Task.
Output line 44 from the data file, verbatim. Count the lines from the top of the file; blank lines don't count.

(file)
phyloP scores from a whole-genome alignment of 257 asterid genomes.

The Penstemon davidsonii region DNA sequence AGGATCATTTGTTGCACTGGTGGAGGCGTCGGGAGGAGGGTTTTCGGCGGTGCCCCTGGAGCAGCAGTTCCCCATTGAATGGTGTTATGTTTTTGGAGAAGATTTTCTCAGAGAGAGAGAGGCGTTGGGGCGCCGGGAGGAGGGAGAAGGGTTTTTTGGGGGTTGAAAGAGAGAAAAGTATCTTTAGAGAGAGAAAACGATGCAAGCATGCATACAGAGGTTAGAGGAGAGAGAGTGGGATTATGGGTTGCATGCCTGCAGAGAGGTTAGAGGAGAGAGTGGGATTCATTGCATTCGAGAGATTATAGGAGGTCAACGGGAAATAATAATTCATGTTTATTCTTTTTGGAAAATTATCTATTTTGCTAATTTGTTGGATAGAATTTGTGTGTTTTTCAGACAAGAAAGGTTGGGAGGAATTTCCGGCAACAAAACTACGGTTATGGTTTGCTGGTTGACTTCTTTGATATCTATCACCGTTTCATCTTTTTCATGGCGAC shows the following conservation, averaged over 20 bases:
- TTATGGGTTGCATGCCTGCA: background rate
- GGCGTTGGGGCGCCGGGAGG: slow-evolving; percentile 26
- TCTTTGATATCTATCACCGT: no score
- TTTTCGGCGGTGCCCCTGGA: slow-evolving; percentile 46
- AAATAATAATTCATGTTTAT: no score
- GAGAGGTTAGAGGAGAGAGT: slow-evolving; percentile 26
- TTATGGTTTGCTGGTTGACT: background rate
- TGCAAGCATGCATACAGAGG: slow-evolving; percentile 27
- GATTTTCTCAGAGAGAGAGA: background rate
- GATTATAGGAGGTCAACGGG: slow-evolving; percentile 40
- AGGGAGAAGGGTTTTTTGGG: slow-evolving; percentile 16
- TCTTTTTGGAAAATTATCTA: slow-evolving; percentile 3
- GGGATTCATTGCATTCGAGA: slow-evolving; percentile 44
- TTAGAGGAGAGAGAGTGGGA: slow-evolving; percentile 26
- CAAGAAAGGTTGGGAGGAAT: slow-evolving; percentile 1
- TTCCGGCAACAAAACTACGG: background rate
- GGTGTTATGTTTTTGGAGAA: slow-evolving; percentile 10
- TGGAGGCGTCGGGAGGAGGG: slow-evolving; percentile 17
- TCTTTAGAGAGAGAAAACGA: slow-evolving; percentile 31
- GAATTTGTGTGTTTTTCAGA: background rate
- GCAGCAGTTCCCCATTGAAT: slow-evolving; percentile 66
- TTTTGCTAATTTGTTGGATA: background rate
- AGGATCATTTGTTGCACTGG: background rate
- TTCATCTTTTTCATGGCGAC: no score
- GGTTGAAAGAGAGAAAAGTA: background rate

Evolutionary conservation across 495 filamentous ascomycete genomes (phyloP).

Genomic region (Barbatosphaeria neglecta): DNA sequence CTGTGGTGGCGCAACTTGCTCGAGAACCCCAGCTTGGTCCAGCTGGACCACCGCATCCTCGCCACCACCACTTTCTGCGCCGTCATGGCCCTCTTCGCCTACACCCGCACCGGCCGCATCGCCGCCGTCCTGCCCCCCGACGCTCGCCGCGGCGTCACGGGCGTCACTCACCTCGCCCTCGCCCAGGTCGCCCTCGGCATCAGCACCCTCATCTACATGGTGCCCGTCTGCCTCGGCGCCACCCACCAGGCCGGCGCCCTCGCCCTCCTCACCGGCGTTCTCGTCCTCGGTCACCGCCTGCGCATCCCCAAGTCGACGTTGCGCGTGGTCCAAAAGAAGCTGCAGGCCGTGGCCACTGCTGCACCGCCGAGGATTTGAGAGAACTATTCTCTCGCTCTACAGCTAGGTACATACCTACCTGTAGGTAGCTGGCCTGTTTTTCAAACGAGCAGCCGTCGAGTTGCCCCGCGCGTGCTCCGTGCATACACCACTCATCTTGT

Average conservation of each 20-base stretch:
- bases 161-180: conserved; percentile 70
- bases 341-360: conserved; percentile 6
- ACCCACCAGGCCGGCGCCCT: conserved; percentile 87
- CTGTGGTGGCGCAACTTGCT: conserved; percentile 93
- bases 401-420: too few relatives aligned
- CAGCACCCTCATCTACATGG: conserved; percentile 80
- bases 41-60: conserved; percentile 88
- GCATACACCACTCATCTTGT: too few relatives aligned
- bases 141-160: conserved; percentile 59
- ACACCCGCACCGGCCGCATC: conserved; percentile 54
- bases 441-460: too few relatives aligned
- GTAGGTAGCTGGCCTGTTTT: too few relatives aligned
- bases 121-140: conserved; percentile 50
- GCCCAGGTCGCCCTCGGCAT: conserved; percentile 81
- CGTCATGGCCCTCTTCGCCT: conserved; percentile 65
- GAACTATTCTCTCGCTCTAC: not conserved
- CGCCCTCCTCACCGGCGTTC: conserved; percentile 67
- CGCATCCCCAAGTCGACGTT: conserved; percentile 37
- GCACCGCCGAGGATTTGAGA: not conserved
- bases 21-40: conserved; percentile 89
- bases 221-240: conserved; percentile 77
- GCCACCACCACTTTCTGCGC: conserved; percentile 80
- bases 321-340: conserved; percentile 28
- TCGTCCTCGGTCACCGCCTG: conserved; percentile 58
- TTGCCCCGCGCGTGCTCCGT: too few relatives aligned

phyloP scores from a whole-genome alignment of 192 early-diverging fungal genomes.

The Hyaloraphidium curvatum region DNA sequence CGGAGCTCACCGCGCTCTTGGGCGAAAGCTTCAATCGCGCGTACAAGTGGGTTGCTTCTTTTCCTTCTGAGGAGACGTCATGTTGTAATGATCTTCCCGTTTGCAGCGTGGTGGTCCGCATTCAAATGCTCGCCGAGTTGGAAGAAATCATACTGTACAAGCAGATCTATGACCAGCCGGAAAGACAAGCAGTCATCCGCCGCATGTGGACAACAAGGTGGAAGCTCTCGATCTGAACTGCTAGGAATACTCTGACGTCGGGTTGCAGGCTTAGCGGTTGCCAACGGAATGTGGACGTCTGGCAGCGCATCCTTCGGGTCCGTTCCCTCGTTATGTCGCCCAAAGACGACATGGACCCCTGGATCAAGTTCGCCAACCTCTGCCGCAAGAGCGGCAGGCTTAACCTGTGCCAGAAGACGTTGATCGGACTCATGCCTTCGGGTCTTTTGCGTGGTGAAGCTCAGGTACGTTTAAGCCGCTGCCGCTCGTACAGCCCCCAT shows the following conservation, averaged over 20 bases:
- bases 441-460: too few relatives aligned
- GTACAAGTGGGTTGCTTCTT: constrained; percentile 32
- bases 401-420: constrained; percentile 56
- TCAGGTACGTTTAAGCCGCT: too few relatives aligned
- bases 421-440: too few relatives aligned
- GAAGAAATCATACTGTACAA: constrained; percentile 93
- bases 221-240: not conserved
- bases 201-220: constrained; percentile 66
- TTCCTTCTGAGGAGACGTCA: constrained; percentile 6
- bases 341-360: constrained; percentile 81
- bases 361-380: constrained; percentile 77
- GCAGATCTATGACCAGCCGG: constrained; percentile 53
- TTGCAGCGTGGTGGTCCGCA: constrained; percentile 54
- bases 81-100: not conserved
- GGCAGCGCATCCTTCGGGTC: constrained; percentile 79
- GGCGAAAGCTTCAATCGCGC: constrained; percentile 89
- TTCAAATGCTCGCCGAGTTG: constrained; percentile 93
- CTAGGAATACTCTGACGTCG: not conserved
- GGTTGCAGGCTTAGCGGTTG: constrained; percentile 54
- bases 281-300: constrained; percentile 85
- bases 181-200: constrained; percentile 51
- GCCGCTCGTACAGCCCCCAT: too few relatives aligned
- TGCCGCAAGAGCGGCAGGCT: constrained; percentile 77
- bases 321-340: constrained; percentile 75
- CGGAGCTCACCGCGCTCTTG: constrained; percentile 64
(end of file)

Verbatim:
- GCCCAGGTCGCCCTCGGCAT: conserved; percentile 81